It also contains some organic fertilizer from the compost, which will help provide nutrients and micronutrients for your plants.

  • 3 parts peat or coco coir
  • 1 part compost
  • Half part perlite for good drainage
  • Half part worm castings

Orchid Potting Mix

potting-orchid

This orchid potting mix is a general recipe for all types of orchids, but if you grow an orchid that requires high humidity, you would want to add more sphagnum moss and/or sphagnum peat moss to this mix.

Orchids don't need soil, but they do need good aeration and drainage.

  • 3 parts medium fir bark
  • 1 part perlite
  •  part sphagnum moss or coconut coir

Cacti and Succulents Homemade Potting Mix

Potting-cacti-and-succulents

This DIY potting mix recipe is a great start for growing cacti and succulents.

Cacti and succulent plants are drought tolerant and require little water.

This recipe helps with aeration and drainage while holding some moisture in the potting soil.

  • 1 part peat or coco coir
  • 2 parts sand
  • 1 part perlite

Fern Potting Mix

Maidenhair-Fern-in-container

If you are interested in growing ferns, start by checking that they will get the right amount of water and light.

Ferns need a lot of humidity, typically found near densely forested areas where many plants are around them.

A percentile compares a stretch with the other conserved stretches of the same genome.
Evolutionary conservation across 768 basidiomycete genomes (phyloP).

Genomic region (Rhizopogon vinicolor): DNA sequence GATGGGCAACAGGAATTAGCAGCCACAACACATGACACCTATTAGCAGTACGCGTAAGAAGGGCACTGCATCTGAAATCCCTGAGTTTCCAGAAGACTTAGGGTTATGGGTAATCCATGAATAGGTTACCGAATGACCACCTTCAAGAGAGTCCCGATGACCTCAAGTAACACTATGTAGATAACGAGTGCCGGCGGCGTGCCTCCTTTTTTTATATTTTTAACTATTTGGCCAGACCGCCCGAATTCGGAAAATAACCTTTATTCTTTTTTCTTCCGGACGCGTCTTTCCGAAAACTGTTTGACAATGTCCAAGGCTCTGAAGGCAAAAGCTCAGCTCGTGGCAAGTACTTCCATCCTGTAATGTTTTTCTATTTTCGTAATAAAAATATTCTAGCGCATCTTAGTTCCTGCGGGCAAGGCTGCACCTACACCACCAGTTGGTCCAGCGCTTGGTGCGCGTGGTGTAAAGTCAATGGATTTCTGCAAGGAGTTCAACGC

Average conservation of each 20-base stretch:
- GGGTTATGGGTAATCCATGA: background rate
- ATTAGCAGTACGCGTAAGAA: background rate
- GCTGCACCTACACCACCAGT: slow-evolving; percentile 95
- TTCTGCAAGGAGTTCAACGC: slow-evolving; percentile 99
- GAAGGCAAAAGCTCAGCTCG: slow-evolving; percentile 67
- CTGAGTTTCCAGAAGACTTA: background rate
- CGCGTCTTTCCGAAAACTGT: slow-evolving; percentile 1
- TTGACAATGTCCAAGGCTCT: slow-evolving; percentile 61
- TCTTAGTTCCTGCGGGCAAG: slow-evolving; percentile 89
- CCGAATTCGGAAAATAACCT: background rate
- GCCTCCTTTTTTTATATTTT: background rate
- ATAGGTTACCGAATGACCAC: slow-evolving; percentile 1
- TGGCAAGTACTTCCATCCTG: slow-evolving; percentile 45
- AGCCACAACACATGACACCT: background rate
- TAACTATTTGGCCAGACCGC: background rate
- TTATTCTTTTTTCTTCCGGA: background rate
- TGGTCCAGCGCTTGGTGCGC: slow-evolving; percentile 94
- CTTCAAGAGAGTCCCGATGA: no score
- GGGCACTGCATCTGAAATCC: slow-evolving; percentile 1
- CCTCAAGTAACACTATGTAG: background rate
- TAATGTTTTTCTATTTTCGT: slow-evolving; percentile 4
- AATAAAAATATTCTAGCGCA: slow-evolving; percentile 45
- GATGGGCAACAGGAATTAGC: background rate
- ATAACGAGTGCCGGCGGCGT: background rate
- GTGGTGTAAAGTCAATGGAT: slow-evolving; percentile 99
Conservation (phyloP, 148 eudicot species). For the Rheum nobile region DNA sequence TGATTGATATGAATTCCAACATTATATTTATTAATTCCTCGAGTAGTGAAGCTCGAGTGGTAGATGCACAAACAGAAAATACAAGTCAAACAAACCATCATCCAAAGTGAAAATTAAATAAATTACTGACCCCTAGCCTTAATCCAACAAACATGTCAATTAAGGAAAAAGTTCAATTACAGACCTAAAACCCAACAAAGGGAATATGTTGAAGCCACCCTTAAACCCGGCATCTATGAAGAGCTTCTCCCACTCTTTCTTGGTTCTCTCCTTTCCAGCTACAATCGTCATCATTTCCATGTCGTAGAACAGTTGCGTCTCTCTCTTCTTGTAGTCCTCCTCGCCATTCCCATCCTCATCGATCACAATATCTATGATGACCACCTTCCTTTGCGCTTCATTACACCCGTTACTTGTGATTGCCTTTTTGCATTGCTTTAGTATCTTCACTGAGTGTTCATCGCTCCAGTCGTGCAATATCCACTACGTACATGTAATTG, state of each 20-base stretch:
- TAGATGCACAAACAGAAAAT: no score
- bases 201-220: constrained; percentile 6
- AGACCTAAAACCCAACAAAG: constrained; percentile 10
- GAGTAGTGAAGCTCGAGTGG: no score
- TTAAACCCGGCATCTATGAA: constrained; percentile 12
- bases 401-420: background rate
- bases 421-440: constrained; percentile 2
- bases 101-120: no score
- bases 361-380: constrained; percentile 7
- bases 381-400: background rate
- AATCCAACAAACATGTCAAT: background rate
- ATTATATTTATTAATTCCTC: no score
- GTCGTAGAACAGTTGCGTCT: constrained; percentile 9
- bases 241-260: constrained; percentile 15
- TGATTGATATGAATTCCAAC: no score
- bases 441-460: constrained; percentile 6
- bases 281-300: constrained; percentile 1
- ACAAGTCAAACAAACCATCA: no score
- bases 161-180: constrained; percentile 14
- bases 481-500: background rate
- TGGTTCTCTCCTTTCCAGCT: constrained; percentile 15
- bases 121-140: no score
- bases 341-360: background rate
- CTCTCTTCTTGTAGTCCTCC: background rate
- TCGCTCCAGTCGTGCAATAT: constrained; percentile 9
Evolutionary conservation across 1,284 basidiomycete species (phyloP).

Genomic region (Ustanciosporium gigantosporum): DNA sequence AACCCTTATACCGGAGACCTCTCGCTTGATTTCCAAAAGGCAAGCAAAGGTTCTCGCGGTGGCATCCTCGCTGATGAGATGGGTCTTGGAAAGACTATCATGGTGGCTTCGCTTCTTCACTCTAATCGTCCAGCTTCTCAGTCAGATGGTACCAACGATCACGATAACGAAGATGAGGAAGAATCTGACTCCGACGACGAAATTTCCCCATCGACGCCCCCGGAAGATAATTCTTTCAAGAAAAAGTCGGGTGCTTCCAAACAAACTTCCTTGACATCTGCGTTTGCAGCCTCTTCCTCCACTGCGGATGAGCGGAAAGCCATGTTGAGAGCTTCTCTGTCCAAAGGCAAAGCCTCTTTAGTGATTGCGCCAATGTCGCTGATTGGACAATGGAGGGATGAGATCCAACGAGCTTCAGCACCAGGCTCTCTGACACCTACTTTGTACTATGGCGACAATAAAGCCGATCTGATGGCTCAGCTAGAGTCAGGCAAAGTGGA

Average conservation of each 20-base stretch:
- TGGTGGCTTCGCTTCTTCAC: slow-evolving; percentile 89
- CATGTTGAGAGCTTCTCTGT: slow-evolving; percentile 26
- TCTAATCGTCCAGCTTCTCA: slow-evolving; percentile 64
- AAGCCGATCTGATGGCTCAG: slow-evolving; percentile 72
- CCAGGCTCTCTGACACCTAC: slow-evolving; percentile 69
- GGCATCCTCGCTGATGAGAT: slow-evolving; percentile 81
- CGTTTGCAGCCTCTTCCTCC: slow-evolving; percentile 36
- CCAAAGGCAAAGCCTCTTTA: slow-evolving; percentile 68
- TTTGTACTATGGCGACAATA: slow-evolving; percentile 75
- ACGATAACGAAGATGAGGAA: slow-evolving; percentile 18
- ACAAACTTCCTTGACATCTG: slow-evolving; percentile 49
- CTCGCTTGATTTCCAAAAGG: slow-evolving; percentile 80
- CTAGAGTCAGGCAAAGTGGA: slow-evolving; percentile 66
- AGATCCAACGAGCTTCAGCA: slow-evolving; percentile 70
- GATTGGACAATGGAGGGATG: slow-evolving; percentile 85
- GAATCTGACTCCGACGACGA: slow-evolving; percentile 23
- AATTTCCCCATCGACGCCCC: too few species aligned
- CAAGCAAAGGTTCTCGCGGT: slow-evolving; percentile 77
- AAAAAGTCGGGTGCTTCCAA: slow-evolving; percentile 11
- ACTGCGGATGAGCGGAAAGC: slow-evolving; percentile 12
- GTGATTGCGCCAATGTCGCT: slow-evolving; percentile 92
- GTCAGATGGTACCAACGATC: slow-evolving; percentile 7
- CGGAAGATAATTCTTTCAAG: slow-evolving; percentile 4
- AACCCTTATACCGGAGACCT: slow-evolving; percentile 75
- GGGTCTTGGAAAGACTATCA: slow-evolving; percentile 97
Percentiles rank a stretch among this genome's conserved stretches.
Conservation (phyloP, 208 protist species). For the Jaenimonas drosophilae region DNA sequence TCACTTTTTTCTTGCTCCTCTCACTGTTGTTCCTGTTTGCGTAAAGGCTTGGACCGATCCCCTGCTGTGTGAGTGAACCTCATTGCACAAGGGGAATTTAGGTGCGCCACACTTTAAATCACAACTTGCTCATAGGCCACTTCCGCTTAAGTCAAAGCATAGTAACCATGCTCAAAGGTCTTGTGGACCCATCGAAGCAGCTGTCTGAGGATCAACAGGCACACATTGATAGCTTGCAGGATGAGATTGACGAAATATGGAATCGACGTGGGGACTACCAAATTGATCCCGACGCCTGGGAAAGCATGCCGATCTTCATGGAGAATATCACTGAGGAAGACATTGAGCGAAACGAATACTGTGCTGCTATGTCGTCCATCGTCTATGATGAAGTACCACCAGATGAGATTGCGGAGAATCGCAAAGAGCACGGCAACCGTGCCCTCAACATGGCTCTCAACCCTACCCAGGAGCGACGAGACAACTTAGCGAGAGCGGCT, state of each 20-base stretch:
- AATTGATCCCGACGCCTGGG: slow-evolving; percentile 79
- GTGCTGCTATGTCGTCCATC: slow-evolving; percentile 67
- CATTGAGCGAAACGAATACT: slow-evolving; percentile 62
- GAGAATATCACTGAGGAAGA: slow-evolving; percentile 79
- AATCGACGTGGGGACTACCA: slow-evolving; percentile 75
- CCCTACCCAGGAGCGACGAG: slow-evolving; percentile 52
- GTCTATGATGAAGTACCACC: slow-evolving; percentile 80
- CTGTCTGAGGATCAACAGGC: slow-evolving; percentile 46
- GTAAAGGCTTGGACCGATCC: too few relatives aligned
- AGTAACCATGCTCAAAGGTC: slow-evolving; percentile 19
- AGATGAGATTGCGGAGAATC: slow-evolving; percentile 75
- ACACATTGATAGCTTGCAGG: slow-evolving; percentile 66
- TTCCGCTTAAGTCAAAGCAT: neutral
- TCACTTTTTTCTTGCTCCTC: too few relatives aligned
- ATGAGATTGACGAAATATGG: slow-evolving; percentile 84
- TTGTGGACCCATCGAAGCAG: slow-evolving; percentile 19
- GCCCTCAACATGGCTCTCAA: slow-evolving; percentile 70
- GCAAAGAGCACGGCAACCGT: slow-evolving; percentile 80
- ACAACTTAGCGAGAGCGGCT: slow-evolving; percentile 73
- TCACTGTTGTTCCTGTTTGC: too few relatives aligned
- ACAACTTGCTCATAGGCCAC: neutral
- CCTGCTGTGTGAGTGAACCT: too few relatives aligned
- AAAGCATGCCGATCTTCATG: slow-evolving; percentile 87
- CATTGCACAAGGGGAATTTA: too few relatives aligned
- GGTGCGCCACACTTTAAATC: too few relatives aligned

This soil should also have good drainage to avoid being too wet or dry for long periods.

  • 1 part compost
  • 1 part garden soil or topsoil
  • 1 part peat or coco coir
  • 1 part perlite or coarse sand or gravel

Indoor Plant Potting Soil Mixture

indoor-plants

Indoor and outdoor plants have different requirements.

The potting mix should have good drainage for indoor houseplants, so plant roots don't sit in water for long periods. It also needs to be able to hold some moisture and nutrients.

  • 2 parts peat or coco coir.
  • 1 part compost.
  • 1 part perlite

Acidic Potting mix for Acid Loving Plants (Ericaceous)

azalea-in-container

Ericaceous plants such as gardenias, hydrangeas, blueberries, conifers, ferns, dogwoods and maples, and azaleas camellias, rhododendrons prefer acidic soil, so this potting mix is perfect for them.

  • 5 parts peat or coco coir
  • 2 parts perlite
  • 1 part sand
  • 1 part compost
  • 1 part garden soil/topsoil

Hanging Basket Potting Mix

plant-in-hanging-basket-next-to-water-feature

Potting soil for hanging baskets needs to be lightweight and have good drainage.

They need a potting mix that can retain moisture, or else they will dry out very quickly.

  • 1 part peat or coco coir
  • 1 part compost
  • Half part perlite
  • A handful of water-retaining crystals

The advantages of using soilless mixes are that they absorb moisture very well and resist compaction but dry out quickly.

One advantage is the sterile environment. It keeps from introducing pests or diseases.

The soilless mixes do not contain any nutrients, which means you need to provide your plants with a consistent fertilizer supply.

Takeaways

If you are concerned with the effects on the environment when using peat, chose the alternatives listed.

Plants will need to be fertilized, a good idea is organic fertilizer which could depend on the plant of your choice.

Some people choose potting as an art form or hobby and it’s important for them to know how much nutrients their plants require so they can purchase the appropriate levels of food (organic)

When planting up a few container plants, getting a good organic store-bought mix would be more economical.